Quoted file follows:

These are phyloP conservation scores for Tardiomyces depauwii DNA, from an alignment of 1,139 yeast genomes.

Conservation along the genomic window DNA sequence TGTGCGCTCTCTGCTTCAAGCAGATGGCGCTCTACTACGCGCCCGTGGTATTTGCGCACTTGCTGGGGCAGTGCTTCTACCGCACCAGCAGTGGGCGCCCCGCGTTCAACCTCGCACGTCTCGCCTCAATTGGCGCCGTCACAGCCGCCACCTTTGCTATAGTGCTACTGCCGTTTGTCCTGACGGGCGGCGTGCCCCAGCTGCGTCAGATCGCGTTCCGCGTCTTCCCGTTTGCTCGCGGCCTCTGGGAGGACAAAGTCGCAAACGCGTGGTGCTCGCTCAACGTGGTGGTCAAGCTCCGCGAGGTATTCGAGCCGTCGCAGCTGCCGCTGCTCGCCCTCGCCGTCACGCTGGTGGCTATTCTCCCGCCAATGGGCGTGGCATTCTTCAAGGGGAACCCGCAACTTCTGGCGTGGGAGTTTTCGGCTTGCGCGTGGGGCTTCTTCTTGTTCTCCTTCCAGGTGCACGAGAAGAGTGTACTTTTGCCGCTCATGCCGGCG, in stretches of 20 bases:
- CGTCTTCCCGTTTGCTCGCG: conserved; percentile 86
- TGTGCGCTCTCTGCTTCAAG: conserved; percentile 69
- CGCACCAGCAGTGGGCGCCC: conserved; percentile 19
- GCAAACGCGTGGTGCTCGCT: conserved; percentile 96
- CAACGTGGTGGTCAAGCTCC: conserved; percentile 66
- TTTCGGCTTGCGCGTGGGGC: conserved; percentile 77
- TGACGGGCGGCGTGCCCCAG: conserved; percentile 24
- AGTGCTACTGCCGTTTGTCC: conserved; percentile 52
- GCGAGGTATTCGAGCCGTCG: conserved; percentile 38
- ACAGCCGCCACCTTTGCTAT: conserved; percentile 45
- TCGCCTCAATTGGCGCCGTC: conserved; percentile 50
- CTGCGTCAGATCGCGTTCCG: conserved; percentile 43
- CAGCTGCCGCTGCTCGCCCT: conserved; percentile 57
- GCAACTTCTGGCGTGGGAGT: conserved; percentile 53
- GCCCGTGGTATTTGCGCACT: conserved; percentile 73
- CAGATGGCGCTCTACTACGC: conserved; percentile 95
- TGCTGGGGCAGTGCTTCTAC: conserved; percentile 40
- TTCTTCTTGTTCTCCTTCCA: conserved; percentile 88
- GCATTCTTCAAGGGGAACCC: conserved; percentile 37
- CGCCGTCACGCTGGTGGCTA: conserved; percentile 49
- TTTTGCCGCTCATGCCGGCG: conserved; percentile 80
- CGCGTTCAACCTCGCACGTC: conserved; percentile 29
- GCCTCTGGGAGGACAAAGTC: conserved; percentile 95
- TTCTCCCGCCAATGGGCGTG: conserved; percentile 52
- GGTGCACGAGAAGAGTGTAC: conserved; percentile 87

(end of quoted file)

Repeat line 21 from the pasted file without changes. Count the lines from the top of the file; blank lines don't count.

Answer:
- GCATTCTTCAAGGGGAACCC: conserved; percentile 37